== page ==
Where You Can Capture Photos of the Golden Gate Bridge Like a Professional
The Golden Gate Bridge in San Francisco is one of the most iconic places in the world. Seeing it in person is breathtaking, and photographers from all over the world come to San Francisco to take their own photos of the Golden Gate Bridge.
There’s many things to do in San Francisco, but your trip really isn’t complete without getting photos of the Golden Gate Bridge. Not only is it the symbol of this city, but the best sites to get these photos are some of the most beautiful points in the city. My favorite places in San Francisco include a unique view of the bridge. Here is your guide to getting the best possible photos of the Golden Gate Bridge.
Probably one of the more famous views, Chrissy Field is the most common site to photograph the Golden Gate Bridge. Chrissy Field offers miles of public beaches and picnic areas on the outskirts of the Presidio. You’ll want to get closer if you’re looking to exclusively feature the bridge in your photos of the Golden Gate Bridge.
Open to the public, Fort Point is a national historic site originally built to defend the coast. This is a great place to not only learn some history, but to get some ground-up shots. Admission is free, and your shots will include a unique perspective of the bridge.
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Golden Gate Overlook:
Located between the batteries and the beaches, this overlook will allow you to observe the activity on the Golden Gate Bridge. You can hike here from Chrissy Field, or can park anywhere in the Presidio to get here.
As you’re hiking the battery trail, you can’t miss Battery Godfrey. This is another great place to get a shot directly down the towers of the bridge. It’s also a beautiful place to watch the sunset if you aren’t interested in hiking down to the beaches.
Right in front of the Warming Hut on Chrissy Field, this viewpoint will get you out and into the water. Here, you’ll often find fishermen fishing at the pier, and may even run into some sea lions. With a large number of locals in this area, one of my favorite shots from here typically includes people as the main focus.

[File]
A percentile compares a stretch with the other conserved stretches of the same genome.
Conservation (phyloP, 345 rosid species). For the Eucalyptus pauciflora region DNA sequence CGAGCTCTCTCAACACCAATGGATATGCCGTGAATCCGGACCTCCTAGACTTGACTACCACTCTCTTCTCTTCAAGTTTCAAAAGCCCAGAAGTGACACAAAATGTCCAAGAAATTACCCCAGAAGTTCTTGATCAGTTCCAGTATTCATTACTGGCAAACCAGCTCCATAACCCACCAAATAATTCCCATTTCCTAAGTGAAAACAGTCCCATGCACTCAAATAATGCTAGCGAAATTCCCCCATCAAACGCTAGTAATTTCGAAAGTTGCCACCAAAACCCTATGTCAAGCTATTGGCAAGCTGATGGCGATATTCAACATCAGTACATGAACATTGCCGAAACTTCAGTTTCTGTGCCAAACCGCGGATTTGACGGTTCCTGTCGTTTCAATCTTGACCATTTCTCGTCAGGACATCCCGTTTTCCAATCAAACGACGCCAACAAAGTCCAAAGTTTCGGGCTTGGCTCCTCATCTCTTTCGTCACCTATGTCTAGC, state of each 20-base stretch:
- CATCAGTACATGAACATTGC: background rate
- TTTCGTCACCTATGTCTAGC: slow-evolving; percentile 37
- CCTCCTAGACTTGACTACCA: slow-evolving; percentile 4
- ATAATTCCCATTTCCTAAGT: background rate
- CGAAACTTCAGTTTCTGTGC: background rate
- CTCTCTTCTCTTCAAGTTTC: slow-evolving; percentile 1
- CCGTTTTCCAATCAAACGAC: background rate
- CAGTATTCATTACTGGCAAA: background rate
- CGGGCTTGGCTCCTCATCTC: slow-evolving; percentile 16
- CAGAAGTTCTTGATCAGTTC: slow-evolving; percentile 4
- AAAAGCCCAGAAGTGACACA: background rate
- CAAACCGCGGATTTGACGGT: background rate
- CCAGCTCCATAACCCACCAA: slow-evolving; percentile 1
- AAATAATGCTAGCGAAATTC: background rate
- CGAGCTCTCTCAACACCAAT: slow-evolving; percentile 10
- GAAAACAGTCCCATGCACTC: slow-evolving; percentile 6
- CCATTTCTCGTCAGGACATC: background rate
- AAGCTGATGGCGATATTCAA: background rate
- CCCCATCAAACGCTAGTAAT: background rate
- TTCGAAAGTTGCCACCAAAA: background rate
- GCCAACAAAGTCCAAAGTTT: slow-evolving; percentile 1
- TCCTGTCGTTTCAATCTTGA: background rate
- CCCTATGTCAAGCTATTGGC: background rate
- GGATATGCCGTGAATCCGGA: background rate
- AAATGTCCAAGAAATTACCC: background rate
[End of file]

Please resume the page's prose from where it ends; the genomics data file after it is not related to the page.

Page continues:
If you’re hiking along the Golden Gate trail, you may not even realize that this slab of concrete was a former coastal defense battery. This viewpoint is featured on television quite a bit, and is a great place to get your shot. The lighting here is perfect as the sun starts to set.
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Hike the Battery to Bluffs trail to the sandy, windy staircase that leads to Marshall’s Beach. This hidden gem is used by some as a nude beach, but that should in no way deter you from visiting. This is my favorite place to photograph the sunset. There’s an enormous amount of rocks to climb on top of and include in your shots. Around 4 PM, you’ll notice beach-goers leaving and photographers streaming in for engagement sessions and landscape photography. Trust me- you do not want to miss this shot.
A little more easily accessed than Marshall’s Beach, this is a great public beach to get photos of the less famous side of the Golden Gate Bridge. Be aware that the closer you get to the bridge, the more “clothing optional” the beach becomes. There is a parking lot and stairs right on the beach, so this is a better viewpoint if you aren’t looking to hike. (It’s also probably a good idea to double check your photos to be sure there aren’t any naked people in them before you upload them)
On the Golden Gate Bridge:
You won’t get a full bridge shot on the bridge, but you’ll get some really interesting shots underneath the towers. The entire bridge is about 2 miles long (it doesn’t look nearly that long when you’re standing there), so if you’re planning to walk it, be prepared for the distance. One side of the bridge is designated for bikers, and the other is designated for walkers, so be sure you’re on the pedestrian side.
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The best time to photograph the Golden Gate Bridge from Alcatraz Island is during a night tour. You can capture some beautiful sunset photos of the Golden Gate Bridge that you won’t get from any other perspective. You’ll also get some great photos of the city skyline from here. Pack a telephoto zoom, and potentially a tripod. Read more about my experience on an Alcatraz night tour here.
Another extremely photogenic location, Battery Spencer another site used by filmmakers to capture the Golden Gate Bridge. There is a parking lot just beneath the hike to the viewpoint when you get there. This viewpoint gets crowded, so I recommend off-peak times and weekdays if you don’t want to fight for your viewing spot.
This viewing location will get you a shot between the towers of the bridge from the north side of the city. This is easily accessed by driving, and there’s a large parking lot and visitor center by the viewpoint.
No matter where you choose to take your photos, this bridge doesn’t know a bad angle. Do yourself a favor and budget plenty of time to admire the Golden Gate Bridge from all angles. You won’t regret it, and you’ll get stellar photos of the Golden Gate Bridge.